Posts Tagged ‘Maud Hart Lovelace’

First Minnesota

August 15, 2013 @ 8:02 pm | Filed under: Betsy-Tacy, Books, History

1st MinnesotaImage source: Wikimedia Commons.

Reading this story, my heart is in my throat.

The Battle of Gettysburg, Day 2, July 2nd, 1863.

“The scene is the center of the American line. Most of the attacks on the flanks have been repulsed by now, or nearly so, and the sun is near to setting. The American lines are now almost set into the famous ‘fish-hook’ formation that one can find on so many maps. But the operative word is ‘almost.’

“In the center, there is a gap…”

The writer is Lt. Col. Robert Bateman, and his recounting of the events in the weeks leading up to Gettysburg has had me enthralled for days. I’ve followed him from Fredericksburg, Virginia—the town, incidentally, where I graduated from college, and where I met Scott—north to Pennsylvania, his posts spanning the months of June and July, 1863, just over 150 years ago. I don’t particularly want to be in Gettysburg right now; my attention ought to be far to the south, in Alabama. But I can’t look away. Lt. Col. Bateman’s account is riveting.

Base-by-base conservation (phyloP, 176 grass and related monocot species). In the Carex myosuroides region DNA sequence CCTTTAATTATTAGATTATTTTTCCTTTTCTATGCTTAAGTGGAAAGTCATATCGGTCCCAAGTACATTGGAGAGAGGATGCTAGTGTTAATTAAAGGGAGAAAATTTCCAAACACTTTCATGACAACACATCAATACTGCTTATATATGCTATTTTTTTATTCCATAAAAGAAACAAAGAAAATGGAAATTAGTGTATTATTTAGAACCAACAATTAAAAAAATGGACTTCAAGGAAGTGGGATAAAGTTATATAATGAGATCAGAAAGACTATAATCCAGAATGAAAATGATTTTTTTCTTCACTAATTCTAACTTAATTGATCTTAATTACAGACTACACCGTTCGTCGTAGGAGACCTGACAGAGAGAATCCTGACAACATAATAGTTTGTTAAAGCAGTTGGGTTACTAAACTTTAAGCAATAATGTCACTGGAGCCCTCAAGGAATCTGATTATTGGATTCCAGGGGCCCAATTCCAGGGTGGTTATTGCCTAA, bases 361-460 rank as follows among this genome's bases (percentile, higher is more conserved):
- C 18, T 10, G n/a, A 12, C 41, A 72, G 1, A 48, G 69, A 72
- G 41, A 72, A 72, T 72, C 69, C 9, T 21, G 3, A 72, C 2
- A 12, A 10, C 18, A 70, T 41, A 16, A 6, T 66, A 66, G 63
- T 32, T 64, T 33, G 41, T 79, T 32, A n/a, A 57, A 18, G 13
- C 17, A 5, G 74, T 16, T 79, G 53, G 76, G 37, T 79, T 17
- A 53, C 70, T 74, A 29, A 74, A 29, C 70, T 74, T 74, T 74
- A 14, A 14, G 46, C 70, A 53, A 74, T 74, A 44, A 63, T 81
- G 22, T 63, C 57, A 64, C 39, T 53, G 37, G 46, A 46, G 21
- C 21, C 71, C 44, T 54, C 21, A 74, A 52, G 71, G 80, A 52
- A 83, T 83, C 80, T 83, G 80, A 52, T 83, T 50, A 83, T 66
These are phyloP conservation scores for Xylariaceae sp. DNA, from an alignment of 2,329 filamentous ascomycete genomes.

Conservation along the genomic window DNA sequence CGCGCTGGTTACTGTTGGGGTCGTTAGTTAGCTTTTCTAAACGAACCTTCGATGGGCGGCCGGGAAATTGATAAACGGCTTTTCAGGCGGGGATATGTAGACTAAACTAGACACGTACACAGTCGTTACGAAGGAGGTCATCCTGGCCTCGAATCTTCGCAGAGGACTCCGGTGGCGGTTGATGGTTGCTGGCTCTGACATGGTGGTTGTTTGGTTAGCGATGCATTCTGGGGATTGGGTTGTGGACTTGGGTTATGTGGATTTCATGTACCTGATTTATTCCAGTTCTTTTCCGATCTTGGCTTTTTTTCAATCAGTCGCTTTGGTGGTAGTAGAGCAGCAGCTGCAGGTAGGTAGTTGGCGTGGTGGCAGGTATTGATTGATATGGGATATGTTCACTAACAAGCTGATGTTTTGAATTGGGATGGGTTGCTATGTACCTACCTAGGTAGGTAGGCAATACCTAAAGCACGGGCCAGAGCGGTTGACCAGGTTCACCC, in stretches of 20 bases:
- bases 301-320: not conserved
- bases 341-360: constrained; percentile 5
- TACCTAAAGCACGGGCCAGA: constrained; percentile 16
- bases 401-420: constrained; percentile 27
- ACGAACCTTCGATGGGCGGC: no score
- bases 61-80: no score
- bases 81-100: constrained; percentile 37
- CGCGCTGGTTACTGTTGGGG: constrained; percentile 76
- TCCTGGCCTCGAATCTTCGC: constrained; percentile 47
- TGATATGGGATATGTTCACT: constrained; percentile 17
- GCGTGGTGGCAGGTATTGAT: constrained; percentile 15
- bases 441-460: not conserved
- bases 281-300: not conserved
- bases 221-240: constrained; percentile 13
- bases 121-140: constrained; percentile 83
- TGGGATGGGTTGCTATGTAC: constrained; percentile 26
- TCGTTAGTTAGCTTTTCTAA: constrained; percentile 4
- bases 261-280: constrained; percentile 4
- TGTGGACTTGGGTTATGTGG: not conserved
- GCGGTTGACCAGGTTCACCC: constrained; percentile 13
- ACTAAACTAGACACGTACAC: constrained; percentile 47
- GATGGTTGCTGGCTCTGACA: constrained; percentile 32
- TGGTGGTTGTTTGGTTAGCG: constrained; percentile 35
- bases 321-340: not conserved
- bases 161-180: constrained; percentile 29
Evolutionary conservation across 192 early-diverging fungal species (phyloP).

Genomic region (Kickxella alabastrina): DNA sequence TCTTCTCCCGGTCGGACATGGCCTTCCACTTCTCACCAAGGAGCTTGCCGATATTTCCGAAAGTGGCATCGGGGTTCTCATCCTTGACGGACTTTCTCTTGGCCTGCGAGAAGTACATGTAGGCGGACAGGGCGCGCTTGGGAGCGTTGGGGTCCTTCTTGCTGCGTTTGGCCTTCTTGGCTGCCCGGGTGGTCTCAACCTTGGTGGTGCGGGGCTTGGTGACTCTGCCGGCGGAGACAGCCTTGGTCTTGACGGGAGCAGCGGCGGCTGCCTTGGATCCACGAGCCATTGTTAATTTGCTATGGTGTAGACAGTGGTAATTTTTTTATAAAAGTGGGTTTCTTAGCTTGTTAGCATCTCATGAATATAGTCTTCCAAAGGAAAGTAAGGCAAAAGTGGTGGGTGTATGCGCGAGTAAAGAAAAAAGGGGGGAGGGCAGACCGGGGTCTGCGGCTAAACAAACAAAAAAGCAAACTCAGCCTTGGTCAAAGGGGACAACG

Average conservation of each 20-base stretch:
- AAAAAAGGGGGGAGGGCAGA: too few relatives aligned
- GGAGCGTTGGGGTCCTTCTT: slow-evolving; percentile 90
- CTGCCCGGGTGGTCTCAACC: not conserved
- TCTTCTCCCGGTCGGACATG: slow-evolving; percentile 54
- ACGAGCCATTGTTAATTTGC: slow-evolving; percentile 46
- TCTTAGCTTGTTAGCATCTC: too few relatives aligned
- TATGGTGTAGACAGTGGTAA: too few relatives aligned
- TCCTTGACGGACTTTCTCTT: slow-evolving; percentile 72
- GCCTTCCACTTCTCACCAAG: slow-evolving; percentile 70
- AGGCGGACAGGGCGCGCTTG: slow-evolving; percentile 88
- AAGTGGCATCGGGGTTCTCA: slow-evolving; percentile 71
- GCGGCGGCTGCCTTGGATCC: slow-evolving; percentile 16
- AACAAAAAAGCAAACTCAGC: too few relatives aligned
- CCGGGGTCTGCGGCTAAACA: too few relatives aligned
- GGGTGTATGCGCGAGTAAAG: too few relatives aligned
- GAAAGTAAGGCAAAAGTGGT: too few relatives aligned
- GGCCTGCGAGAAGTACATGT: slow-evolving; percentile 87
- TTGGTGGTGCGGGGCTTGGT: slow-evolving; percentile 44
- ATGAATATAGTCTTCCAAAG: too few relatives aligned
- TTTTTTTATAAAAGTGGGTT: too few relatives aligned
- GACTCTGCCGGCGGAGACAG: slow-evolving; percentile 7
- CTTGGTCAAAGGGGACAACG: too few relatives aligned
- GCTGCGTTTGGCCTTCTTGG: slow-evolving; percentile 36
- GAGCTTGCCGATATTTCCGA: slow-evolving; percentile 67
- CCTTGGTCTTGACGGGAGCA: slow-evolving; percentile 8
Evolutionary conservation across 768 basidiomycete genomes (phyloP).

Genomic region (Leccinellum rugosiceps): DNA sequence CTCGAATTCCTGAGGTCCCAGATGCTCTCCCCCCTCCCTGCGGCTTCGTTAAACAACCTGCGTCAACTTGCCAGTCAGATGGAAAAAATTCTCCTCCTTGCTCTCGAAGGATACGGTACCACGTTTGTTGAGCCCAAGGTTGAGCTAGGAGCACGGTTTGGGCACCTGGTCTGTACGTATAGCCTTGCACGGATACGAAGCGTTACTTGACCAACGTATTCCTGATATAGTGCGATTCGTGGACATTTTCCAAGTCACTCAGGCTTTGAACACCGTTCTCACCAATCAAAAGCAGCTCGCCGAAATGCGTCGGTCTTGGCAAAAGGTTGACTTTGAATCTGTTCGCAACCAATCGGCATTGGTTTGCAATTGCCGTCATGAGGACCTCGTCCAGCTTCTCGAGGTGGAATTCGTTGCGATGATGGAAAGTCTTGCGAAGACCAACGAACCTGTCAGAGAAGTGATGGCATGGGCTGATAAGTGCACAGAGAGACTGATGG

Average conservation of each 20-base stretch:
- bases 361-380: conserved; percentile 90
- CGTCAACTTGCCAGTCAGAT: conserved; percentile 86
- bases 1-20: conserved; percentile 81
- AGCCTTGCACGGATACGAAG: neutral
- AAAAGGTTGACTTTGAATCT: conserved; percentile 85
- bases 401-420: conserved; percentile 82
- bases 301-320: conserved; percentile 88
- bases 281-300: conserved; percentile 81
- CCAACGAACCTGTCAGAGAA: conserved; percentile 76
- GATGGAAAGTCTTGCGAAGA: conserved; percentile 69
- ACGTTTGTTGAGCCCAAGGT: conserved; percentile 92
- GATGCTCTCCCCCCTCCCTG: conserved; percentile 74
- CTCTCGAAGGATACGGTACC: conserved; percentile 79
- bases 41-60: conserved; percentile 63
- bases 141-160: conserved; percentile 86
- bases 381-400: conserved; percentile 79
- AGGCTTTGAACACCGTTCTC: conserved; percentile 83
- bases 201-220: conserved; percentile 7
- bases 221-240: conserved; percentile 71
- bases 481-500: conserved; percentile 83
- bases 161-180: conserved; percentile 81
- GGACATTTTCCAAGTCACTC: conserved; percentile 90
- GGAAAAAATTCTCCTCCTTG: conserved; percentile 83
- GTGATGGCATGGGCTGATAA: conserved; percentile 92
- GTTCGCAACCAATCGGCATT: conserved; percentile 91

“In the center, there is a gap because one American Corps commander took it upon himself to move well forward earlier in the fight. The rebels are now finishing crushing that Corps. But ever since that audacious Union Corps commander created that gap in the first place, a succession of recently arriving units have been fighting to keep the middle from collapsing. Now, as the sun sets over Seminary Ridge, the game is almost over. But there is a half-mile opening in the remaining American line, and two whole rebel brigades are headed straight to it.”

You’ll have to read the entire post to get the full thrust of what’s on the line in this moment—heck, you ought to read the whole series—but some of you will understand why this next passage made me gasp.